SAMSA press release reporting the dispatch of the SA Agulhas II on 16th October 2020 to pick up the shipwrecked crew from Gough.

Geo Searcher – Rescue Operation Update

SAMSA LogoPress Release from the South African Maritime Safety Authority (SAMSA),
16th October 2020

A multi-organisational effort to collect the 62 seafarers of the now sunken, Belize registered vessel, Geo Searcher, is underway. SAMSA's MRCC, Department of Environmental Affairs (SA Agulhas II), and AMSOL along with the representatives and owners of the stricken vessel, have collaborated in arranging for the SA Research vessel SA Agulhas II to sail this morning (Friday 16th Oct) for Gough Island in the South Atlantic Ocean to collect the seafarers who had abandoned their vessel after it had reportedly struck a rock and started taking on water.

The stricken seafarers are 47 South African, 3 Portuguese, 1 British, 2 Ghanaian, 1 Indonesian, 4 Namibian and 2 Tristan citizens.

The seafarers had abandoned the vessel once the water ingress resulted in the vessel tilting (listing) 45 degrees in what was reported as unfavorable sea conditions. The seafarers managed to climb into lifeboats and other onboard small craft before making their way from the northern point of the island around to the southern region close to the SA research station. They were assisted ashore and are all reported to be accounted for. It has been reported that one seafarer sustained some minor injuries. They have all been accommodated at the research base and will remain there until the arrival of the SA Agulhas II.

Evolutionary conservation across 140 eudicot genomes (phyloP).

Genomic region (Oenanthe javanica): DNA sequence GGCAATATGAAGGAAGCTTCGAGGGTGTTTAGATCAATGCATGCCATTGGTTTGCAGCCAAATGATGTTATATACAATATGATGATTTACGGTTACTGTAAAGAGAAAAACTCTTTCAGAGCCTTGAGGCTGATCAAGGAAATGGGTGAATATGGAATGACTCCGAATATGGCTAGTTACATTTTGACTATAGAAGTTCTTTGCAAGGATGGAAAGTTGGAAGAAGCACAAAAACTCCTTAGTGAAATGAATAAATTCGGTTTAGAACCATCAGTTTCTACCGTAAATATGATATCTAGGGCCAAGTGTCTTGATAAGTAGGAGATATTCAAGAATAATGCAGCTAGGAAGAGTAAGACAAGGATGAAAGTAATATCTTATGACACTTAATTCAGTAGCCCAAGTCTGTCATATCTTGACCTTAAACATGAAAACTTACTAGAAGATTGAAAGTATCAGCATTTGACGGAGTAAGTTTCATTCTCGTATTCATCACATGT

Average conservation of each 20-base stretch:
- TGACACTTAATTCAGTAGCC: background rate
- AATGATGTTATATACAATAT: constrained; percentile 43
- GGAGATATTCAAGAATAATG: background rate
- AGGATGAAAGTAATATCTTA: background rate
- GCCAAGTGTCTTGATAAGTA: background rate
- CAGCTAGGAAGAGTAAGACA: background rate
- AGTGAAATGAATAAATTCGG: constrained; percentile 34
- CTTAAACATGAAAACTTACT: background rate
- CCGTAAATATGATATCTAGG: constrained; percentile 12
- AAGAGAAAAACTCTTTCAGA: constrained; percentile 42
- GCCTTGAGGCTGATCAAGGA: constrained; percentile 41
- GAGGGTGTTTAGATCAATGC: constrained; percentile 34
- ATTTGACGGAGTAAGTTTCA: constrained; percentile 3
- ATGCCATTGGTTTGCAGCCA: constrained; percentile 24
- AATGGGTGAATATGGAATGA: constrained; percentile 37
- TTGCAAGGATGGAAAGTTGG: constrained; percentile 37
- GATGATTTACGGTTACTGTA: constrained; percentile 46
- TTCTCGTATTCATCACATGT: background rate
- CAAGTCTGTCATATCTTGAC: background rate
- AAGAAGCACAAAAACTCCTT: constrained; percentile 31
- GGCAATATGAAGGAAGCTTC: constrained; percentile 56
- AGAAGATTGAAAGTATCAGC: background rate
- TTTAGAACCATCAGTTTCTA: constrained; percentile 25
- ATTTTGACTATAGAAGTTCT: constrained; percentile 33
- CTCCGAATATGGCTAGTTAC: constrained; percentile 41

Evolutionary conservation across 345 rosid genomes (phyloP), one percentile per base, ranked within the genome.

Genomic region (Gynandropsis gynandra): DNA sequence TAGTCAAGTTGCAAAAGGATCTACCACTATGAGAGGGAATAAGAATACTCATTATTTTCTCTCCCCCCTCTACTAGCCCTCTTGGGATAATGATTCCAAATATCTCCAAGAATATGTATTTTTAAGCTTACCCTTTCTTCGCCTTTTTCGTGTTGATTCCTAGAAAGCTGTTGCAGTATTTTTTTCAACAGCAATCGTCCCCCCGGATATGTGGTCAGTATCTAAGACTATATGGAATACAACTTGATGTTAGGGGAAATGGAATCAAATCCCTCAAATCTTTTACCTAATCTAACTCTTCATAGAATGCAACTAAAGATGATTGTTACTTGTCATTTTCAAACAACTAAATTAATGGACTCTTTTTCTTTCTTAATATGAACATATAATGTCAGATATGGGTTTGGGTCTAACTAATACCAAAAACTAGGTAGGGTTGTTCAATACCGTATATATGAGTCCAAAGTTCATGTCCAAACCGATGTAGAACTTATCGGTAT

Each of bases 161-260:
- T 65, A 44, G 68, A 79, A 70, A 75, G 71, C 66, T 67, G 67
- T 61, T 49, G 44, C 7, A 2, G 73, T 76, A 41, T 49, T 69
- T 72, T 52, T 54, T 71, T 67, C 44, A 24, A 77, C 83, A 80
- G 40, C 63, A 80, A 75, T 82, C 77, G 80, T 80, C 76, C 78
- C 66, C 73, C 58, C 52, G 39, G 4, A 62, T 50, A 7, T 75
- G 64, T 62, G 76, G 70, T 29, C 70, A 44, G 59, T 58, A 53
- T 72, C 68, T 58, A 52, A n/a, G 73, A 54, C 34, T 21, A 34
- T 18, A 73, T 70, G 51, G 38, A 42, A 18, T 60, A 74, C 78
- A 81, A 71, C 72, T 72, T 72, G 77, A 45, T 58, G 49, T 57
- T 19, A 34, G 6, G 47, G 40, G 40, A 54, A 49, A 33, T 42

The SA Agulhas II is expected to take about 3 days to reach the island, if weather conditions allow. The vessel is carrying two helicopters onboard which will greatly assist in the transfer of the stricken seafarers from the island to the vessel. It is expected that the vessel will then make its return voyage arriving by possibly next week Friday or Saturday.

The South African search and rescue region covers approximately 28 million km² of ocean stretching half way across to South America and half way to Australia and includes the Antarctic area up to the South Pole. The area is one of the biggest regions in the world and covers some of the most treacherous seas on the planet.

The coordination and collaboration efforts between SAMSA's MRCC and many other organisations deliver the service to seafarers in peril on our seas. Limited resources and the vastness of the area creates challenges but with these efforts, seafarers can rest assured that every possible effort will be made to render them the lifesaving service they may require.